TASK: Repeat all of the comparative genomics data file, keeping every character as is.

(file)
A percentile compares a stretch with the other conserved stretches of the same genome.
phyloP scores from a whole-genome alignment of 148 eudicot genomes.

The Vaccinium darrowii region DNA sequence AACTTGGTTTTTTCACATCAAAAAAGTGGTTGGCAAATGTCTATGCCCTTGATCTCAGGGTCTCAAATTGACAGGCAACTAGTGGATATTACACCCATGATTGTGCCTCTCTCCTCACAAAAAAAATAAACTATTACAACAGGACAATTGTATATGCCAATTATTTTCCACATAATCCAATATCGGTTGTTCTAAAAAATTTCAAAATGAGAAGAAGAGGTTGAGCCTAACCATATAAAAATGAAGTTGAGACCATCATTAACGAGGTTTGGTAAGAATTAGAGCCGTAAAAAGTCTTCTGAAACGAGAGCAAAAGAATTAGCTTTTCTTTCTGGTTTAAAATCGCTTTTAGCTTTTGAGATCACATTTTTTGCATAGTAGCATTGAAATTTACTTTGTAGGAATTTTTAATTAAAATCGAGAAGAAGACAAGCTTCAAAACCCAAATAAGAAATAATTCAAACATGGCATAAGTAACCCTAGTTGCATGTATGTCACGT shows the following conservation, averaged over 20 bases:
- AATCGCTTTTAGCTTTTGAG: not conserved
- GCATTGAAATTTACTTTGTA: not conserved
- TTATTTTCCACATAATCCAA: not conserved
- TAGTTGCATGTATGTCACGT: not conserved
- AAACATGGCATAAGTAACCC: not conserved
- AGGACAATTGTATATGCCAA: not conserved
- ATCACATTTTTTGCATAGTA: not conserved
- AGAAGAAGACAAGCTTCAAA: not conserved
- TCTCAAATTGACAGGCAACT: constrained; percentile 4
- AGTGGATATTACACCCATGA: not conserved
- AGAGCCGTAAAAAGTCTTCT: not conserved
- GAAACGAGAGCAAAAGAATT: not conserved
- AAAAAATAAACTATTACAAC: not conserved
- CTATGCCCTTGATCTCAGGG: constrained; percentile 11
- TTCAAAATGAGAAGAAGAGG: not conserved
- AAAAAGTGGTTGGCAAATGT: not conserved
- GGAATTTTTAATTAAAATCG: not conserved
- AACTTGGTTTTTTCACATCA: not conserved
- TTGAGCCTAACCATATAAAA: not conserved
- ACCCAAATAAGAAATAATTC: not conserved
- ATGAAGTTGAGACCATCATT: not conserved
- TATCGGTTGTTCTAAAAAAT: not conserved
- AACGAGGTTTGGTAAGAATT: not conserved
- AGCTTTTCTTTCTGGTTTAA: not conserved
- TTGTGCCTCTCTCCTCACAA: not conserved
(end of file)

A percentile compares a stretch with the other conserved stretches of the same genome.
phyloP scores from a whole-genome alignment of 148 eudicot genomes.

The Vaccinium darrowii region DNA sequence AACTTGGTTTTTTCACATCAAAAAAGTGGTTGGCAAATGTCTATGCCCTTGATCTCAGGGTCTCAAATTGACAGGCAACTAGTGGATATTACACCCATGATTGTGCCTCTCTCCTCACAAAAAAAATAAACTATTACAACAGGACAATTGTATATGCCAATTATTTTCCACATAATCCAATATCGGTTGTTCTAAAAAATTTCAAAATGAGAAGAAGAGGTTGAGCCTAACCATATAAAAATGAAGTTGAGACCATCATTAACGAGGTTTGGTAAGAATTAGAGCCGTAAAAAGTCTTCTGAAACGAGAGCAAAAGAATTAGCTTTTCTTTCTGGTTTAAAATCGCTTTTAGCTTTTGAGATCACATTTTTTGCATAGTAGCATTGAAATTTACTTTGTAGGAATTTTTAATTAAAATCGAGAAGAAGACAAGCTTCAAAACCCAAATAAGAAATAATTCAAACATGGCATAAGTAACCCTAGTTGCATGTATGTCACGT shows the following conservation, averaged over 20 bases:
- AATCGCTTTTAGCTTTTGAG: not conserved
- GCATTGAAATTTACTTTGTA: not conserved
- TTATTTTCCACATAATCCAA: not conserved
- TAGTTGCATGTATGTCACGT: not conserved
- AAACATGGCATAAGTAACCC: not conserved
- AGGACAATTGTATATGCCAA: not conserved
- ATCACATTTTTTGCATAGTA: not conserved
- AGAAGAAGACAAGCTTCAAA: not conserved
- TCTCAAATTGACAGGCAACT: constrained; percentile 4
- AGTGGATATTACACCCATGA: not conserved
- AGAGCCGTAAAAAGTCTTCT: not conserved
- GAAACGAGAGCAAAAGAATT: not conserved
- AAAAAATAAACTATTACAAC: not conserved
- CTATGCCCTTGATCTCAGGG: constrained; percentile 11
- TTCAAAATGAGAAGAAGAGG: not conserved
- AAAAAGTGGTTGGCAAATGT: not conserved
- GGAATTTTTAATTAAAATCG: not conserved
- AACTTGGTTTTTTCACATCA: not conserved
- TTGAGCCTAACCATATAAAA: not conserved
- ACCCAAATAAGAAATAATTC: not conserved
- ATGAAGTTGAGACCATCATT: not conserved
- TATCGGTTGTTCTAAAAAAT: not conserved
- AACGAGGTTTGGTAAGAATT: not conserved
- AGCTTTTCTTTCTGGTTTAA: not conserved
- TTGTGCCTCTCTCCTCACAA: not conserved